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The MOOC on Learning how to Learn | MOOC Report

The MOOC on Learning how to Learn | MOOC Report | Learning & Mind & Brain | Scoop.it

Barbara shares that she has had a great time developing this MOOC. She is not a fan of boring lectures, and noted that some professors simply replicate their classroom lectures in their MOOC, and so do not take full advantage of the online medium. Thus, in this MOOC, she has put in the extra effort to design the content to be as rich as possible to convey each concept:


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Connectivism – it’s a theory. I am “the one who is connected.” | eLearning Faculty

Connectivism – it’s a theory. I am “the one who is connected.” | eLearning Faculty | Learning & Mind & Brain | Scoop.it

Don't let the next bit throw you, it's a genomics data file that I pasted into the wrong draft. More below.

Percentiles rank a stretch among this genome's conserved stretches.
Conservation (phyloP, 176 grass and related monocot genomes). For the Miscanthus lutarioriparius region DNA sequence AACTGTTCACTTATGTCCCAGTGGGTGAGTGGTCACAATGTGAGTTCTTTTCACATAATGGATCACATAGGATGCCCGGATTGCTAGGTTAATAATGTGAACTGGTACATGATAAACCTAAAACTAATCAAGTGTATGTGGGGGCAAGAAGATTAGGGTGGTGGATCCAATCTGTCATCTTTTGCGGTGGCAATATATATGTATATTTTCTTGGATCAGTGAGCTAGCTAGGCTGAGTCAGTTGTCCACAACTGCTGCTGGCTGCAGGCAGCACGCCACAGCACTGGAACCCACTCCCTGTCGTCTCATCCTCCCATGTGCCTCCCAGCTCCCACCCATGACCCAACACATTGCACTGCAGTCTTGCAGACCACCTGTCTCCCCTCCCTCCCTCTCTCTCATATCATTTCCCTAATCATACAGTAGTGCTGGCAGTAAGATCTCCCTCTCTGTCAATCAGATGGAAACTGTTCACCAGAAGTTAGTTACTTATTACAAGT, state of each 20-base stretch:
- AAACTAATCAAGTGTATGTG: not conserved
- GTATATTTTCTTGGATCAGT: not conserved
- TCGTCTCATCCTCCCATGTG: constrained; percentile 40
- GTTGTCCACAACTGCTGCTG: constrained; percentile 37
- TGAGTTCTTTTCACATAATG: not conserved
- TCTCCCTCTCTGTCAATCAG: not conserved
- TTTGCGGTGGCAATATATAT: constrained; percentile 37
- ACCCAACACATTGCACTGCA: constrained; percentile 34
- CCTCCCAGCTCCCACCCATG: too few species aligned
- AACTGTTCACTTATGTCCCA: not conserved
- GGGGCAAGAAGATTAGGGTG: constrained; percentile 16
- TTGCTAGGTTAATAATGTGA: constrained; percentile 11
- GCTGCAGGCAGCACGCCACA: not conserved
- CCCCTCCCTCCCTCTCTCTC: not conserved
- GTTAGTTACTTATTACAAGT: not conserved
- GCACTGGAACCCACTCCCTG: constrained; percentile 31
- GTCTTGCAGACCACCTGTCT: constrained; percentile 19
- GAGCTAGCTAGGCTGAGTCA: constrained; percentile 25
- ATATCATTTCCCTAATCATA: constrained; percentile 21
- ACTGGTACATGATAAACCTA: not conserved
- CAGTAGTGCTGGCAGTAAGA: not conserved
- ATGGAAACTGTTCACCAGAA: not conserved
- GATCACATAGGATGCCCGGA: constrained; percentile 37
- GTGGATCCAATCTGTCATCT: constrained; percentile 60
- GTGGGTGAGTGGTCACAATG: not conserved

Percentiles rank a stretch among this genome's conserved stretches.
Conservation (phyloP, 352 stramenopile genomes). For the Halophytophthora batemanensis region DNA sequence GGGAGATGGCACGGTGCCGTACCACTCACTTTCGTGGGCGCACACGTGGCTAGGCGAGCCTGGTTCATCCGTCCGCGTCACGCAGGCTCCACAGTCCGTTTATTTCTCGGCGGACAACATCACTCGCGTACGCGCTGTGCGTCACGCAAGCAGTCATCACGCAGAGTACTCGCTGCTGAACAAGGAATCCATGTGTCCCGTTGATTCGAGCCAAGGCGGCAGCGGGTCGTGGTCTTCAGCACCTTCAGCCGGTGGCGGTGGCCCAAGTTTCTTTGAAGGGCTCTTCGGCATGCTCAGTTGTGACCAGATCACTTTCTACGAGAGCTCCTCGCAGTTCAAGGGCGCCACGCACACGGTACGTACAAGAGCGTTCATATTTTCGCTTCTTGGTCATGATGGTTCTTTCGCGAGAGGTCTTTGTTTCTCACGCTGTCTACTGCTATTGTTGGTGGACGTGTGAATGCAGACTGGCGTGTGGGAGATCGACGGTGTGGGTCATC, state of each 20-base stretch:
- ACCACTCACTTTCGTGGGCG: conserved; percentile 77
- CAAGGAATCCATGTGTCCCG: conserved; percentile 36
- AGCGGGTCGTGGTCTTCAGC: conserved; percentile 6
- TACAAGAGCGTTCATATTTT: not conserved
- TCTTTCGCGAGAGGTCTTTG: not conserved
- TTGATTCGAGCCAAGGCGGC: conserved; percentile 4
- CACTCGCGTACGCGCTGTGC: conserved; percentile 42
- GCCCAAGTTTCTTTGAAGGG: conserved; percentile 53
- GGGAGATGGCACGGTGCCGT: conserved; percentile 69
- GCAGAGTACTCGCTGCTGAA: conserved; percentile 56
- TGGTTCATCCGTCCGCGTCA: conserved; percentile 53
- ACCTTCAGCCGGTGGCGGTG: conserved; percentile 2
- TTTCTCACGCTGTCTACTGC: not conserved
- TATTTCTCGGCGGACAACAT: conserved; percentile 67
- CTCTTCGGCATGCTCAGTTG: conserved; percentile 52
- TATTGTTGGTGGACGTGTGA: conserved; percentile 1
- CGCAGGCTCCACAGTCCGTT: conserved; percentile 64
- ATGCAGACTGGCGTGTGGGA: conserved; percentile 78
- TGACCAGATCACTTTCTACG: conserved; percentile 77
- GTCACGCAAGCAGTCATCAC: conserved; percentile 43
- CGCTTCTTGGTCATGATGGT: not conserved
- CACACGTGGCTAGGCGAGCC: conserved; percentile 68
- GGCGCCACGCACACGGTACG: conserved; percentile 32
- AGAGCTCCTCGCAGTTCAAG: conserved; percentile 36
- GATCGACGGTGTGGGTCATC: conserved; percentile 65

Connectivism is a learning theory that helps me, as a learner, think critically and become adaptable. There is some argument about it from the big brains and

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juandoming's curator insight, July 19, 7:29 AM

add your insight...

Ivon Prefontaine's curator insight, July 19, 4:14 PM

Is it just a theory? Dewey and others suggested theory and practice were blended together. Theory without practice may not work. Practice without theory may not work either.

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The 6-step guide to flipping your classroom - Infographic

The 6-step guide to flipping your classroom - Infographic | Learning & Mind & Brain | Scoop.it
It’s one of the most talked-about trends in education right now. Right behind the iPad and Common Core. Flipping your classroom is a trend that doesn’t seem to be going away any time soon. That’s great, because it offers a lot of advantages for your classroom regardless of your students’ age or what subject matter …